phreatophyte


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phre·at·o·phyte

 (frē-ăt′ə-fīt′)
n.
A plant, often with deep roots, that is mostly or entirely dependent on water from a permanent ground supply.

[Greek phrear, phreat-, well, spring; see phreatic + -phyte.]

phre·at′o·phyt′ic (-fĭt′ĭk) adj.

phreatophyte

(frɪˈætəfaɪt)
n
(Botany) botany a plant having very long roots that reach down to the water table or the layer above it
[C20: from Greek phrear a well + -phyte]
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References in periodicals archive ?
Comparison of phreatophyte communities on the Rio Grande in New Mexico.
In addition to this total, roughly half a million acre-feet were lost due to phreatophyte and operational inefficiency losses.
The species can thus be designated a local phreatophyte (Londo, 1988).
The development and perpetuation of the permanent tamarisk type in the phreatophyte zone of the southwest.
Eligible technologies are: solar, hydropower, geothermal, fuel cells that are not fossil-fueled, landfill gas and anaerobically digested waste biomass, and biomass - including fuels such as agricultural and animal waste, small diameter timber, salt cedar and other phreatophyte or woody vegetation removed from watersheds or river basins in New Mexico.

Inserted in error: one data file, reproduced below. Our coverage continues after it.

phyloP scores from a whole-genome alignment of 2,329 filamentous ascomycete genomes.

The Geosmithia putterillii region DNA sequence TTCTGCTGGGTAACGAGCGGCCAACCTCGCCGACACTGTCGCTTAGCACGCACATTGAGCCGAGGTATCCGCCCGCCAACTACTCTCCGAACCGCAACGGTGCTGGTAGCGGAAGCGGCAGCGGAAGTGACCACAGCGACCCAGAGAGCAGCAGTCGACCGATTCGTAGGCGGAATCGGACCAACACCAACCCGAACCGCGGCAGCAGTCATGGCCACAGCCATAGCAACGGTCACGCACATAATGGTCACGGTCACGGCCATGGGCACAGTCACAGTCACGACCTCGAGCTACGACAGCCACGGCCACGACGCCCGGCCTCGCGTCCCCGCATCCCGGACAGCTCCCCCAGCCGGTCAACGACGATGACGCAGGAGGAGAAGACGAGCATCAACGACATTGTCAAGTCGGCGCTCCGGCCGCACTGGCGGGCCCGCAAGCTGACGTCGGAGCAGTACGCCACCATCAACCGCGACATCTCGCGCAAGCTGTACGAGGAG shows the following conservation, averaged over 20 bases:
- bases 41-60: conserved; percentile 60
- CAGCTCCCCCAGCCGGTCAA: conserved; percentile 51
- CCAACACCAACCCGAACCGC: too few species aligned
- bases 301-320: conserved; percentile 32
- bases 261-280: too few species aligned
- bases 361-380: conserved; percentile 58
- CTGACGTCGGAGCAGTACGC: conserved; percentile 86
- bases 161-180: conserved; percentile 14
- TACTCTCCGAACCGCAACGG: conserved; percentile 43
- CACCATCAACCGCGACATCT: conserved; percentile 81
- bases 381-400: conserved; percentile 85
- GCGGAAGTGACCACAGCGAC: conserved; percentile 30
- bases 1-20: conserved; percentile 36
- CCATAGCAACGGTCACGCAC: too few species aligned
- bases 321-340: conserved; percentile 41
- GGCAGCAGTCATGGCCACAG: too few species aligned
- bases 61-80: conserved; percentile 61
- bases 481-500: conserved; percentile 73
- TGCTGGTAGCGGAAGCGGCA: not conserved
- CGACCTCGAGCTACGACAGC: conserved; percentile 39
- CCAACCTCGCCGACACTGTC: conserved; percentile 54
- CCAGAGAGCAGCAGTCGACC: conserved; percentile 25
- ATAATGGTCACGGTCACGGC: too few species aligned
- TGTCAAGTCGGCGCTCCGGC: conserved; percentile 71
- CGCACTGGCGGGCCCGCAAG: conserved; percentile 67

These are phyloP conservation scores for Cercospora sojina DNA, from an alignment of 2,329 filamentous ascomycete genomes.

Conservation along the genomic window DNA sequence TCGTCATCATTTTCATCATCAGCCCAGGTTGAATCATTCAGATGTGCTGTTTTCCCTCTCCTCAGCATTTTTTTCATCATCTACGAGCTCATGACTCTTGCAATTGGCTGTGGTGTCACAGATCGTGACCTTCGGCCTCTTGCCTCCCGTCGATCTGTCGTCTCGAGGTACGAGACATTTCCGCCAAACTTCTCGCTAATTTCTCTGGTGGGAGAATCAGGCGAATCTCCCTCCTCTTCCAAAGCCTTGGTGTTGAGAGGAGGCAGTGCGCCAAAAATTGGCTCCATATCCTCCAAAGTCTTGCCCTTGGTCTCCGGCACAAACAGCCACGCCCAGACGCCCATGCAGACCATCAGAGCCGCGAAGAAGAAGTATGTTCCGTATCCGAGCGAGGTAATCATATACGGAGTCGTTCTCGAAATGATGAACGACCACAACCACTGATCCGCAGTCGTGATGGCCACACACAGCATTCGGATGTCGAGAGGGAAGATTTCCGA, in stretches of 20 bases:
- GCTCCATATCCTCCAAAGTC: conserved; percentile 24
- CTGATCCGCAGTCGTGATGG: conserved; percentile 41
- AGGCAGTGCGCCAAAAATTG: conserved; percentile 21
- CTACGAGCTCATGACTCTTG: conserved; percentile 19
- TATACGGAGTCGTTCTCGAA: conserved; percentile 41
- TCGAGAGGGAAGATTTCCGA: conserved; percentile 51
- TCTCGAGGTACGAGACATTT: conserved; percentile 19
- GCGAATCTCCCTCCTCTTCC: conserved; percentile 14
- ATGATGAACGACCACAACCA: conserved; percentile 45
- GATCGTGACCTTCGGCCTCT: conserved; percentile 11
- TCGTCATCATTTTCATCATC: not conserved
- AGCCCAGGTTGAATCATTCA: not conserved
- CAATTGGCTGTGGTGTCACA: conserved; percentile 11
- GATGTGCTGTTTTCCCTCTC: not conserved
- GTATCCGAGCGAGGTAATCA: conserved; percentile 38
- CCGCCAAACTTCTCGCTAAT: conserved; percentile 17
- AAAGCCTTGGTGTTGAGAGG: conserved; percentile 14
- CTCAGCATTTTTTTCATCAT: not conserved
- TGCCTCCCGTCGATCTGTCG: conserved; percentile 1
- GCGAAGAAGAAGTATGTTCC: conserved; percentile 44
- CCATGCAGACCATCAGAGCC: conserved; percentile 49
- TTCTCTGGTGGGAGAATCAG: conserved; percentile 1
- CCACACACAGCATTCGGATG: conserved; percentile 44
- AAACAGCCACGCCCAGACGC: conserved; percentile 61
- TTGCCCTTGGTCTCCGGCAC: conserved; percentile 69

Indirect evidence of a phreatophyte intercepting rising capillary water and thereby affecting higher soils comes from Kushiev (2005), who reported that plantings of the Eurasian G.
Groundwater discharge by phreatophyte shrubs in the Great Basin related to depth to groundwater.
They suggested that 'blue oaks should be considered obligate phreatophytes,' that is, water-loving plants similar to, for example, riverbank willows.